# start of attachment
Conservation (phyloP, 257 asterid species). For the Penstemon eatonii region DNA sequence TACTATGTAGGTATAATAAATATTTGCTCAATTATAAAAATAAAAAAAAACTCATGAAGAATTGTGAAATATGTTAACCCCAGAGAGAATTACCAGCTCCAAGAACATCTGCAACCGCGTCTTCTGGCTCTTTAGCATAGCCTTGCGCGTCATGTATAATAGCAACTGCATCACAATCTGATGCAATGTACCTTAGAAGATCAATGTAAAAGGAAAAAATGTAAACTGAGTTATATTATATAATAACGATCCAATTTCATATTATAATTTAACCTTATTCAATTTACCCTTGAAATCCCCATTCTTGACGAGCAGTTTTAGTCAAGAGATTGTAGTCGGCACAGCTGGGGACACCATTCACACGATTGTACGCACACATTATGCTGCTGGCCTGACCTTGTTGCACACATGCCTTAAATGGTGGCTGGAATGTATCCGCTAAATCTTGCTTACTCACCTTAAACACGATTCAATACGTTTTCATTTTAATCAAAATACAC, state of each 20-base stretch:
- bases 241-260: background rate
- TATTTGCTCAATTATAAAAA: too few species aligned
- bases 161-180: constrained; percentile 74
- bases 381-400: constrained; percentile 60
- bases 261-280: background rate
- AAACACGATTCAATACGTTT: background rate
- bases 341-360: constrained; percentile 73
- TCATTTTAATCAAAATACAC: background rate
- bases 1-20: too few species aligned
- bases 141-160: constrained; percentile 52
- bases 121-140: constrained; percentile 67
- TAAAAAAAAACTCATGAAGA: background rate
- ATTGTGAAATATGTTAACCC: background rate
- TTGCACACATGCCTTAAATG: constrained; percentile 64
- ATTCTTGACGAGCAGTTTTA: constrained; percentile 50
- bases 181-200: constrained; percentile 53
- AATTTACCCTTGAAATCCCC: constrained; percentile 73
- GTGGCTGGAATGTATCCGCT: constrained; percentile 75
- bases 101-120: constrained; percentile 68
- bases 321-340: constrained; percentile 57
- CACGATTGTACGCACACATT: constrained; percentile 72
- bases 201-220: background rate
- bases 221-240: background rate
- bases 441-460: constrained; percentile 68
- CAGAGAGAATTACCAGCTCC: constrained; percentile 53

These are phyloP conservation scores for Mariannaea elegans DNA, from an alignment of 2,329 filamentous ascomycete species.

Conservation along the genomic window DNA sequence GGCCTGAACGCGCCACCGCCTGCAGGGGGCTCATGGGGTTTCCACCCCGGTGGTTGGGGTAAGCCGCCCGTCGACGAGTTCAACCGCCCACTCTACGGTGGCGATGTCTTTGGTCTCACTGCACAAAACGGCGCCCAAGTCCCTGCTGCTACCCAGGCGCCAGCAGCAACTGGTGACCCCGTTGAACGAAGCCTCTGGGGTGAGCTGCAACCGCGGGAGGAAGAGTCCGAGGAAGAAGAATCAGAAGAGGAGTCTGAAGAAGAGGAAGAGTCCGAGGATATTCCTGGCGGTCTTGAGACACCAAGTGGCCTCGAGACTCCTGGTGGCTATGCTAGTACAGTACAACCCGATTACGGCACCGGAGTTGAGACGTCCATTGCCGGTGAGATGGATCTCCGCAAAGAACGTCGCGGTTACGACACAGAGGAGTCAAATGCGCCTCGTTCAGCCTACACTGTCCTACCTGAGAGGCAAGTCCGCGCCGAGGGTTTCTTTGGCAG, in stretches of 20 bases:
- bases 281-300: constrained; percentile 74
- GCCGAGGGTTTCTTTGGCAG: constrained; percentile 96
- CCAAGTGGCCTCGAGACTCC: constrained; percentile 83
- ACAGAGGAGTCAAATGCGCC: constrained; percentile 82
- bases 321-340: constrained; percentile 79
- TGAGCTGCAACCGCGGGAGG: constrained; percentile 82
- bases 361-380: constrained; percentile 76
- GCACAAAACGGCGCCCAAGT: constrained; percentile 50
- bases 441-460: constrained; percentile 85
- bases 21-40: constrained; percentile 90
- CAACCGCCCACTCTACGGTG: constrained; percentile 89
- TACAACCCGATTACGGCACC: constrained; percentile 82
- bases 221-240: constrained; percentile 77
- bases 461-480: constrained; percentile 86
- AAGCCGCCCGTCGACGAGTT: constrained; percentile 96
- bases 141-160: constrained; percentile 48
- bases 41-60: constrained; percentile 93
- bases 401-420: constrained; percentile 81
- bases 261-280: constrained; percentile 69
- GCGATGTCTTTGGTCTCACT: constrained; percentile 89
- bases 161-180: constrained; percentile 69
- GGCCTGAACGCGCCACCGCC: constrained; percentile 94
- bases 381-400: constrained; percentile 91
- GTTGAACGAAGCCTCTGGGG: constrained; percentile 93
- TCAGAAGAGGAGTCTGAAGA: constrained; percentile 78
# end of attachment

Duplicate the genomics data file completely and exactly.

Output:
Conservation (phyloP, 257 asterid species). For the Penstemon eatonii region DNA sequence TACTATGTAGGTATAATAAATATTTGCTCAATTATAAAAATAAAAAAAAACTCATGAAGAATTGTGAAATATGTTAACCCCAGAGAGAATTACCAGCTCCAAGAACATCTGCAACCGCGTCTTCTGGCTCTTTAGCATAGCCTTGCGCGTCATGTATAATAGCAACTGCATCACAATCTGATGCAATGTACCTTAGAAGATCAATGTAAAAGGAAAAAATGTAAACTGAGTTATATTATATAATAACGATCCAATTTCATATTATAATTTAACCTTATTCAATTTACCCTTGAAATCCCCATTCTTGACGAGCAGTTTTAGTCAAGAGATTGTAGTCGGCACAGCTGGGGACACCATTCACACGATTGTACGCACACATTATGCTGCTGGCCTGACCTTGTTGCACACATGCCTTAAATGGTGGCTGGAATGTATCCGCTAAATCTTGCTTACTCACCTTAAACACGATTCAATACGTTTTCATTTTAATCAAAATACAC, state of each 20-base stretch:
- bases 241-260: background rate
- TATTTGCTCAATTATAAAAA: too few species aligned
- bases 161-180: constrained; percentile 74
- bases 381-400: constrained; percentile 60
- bases 261-280: background rate
- AAACACGATTCAATACGTTT: background rate
- bases 341-360: constrained; percentile 73
- TCATTTTAATCAAAATACAC: background rate
- bases 1-20: too few species aligned
- bases 141-160: constrained; percentile 52
- bases 121-140: constrained; percentile 67
- TAAAAAAAAACTCATGAAGA: background rate
- ATTGTGAAATATGTTAACCC: background rate
- TTGCACACATGCCTTAAATG: constrained; percentile 64
- ATTCTTGACGAGCAGTTTTA: constrained; percentile 50
- bases 181-200: constrained; percentile 53
- AATTTACCCTTGAAATCCCC: constrained; percentile 73
- GTGGCTGGAATGTATCCGCT: constrained; percentile 75
- bases 101-120: constrained; percentile 68
- bases 321-340: constrained; percentile 57
- CACGATTGTACGCACACATT: constrained; percentile 72
- bases 201-220: background rate
- bases 221-240: background rate
- bases 441-460: constrained; percentile 68
- CAGAGAGAATTACCAGCTCC: constrained; percentile 53

These are phyloP conservation scores for Mariannaea elegans DNA, from an alignment of 2,329 filamentous ascomycete species.

Conservation along the genomic window DNA sequence GGCCTGAACGCGCCACCGCCTGCAGGGGGCTCATGGGGTTTCCACCCCGGTGGTTGGGGTAAGCCGCCCGTCGACGAGTTCAACCGCCCACTCTACGGTGGCGATGTCTTTGGTCTCACTGCACAAAACGGCGCCCAAGTCCCTGCTGCTACCCAGGCGCCAGCAGCAACTGGTGACCCCGTTGAACGAAGCCTCTGGGGTGAGCTGCAACCGCGGGAGGAAGAGTCCGAGGAAGAAGAATCAGAAGAGGAGTCTGAAGAAGAGGAAGAGTCCGAGGATATTCCTGGCGGTCTTGAGACACCAAGTGGCCTCGAGACTCCTGGTGGCTATGCTAGTACAGTACAACCCGATTACGGCACCGGAGTTGAGACGTCCATTGCCGGTGAGATGGATCTCCGCAAAGAACGTCGCGGTTACGACACAGAGGAGTCAAATGCGCCTCGTTCAGCCTACACTGTCCTACCTGAGAGGCAAGTCCGCGCCGAGGGTTTCTTTGGCAG, in stretches of 20 bases:
- bases 281-300: constrained; percentile 74
- GCCGAGGGTTTCTTTGGCAG: constrained; percentile 96
- CCAAGTGGCCTCGAGACTCC: constrained; percentile 83
- ACAGAGGAGTCAAATGCGCC: constrained; percentile 82
- bases 321-340: constrained; percentile 79
- TGAGCTGCAACCGCGGGAGG: constrained; percentile 82
- bases 361-380: constrained; percentile 76
- GCACAAAACGGCGCCCAAGT: constrained; percentile 50
- bases 441-460: constrained; percentile 85
- bases 21-40: constrained; percentile 90
- CAACCGCCCACTCTACGGTG: constrained; percentile 89
- TACAACCCGATTACGGCACC: constrained; percentile 82
- bases 221-240: constrained; percentile 77
- bases 461-480: constrained; percentile 86
- AAGCCGCCCGTCGACGAGTT: constrained; percentile 96
- bases 141-160: constrained; percentile 48
- bases 41-60: constrained; percentile 93
- bases 401-420: constrained; percentile 81
- bases 261-280: constrained; percentile 69
- GCGATGTCTTTGGTCTCACT: constrained; percentile 89
- bases 161-180: constrained; percentile 69
- GGCCTGAACGCGCCACCGCC: constrained; percentile 94
- bases 381-400: constrained; percentile 91
- GTTGAACGAAGCCTCTGGGG: constrained; percentile 93
- TCAGAAGAGGAGTCTGAAGA: constrained; percentile 78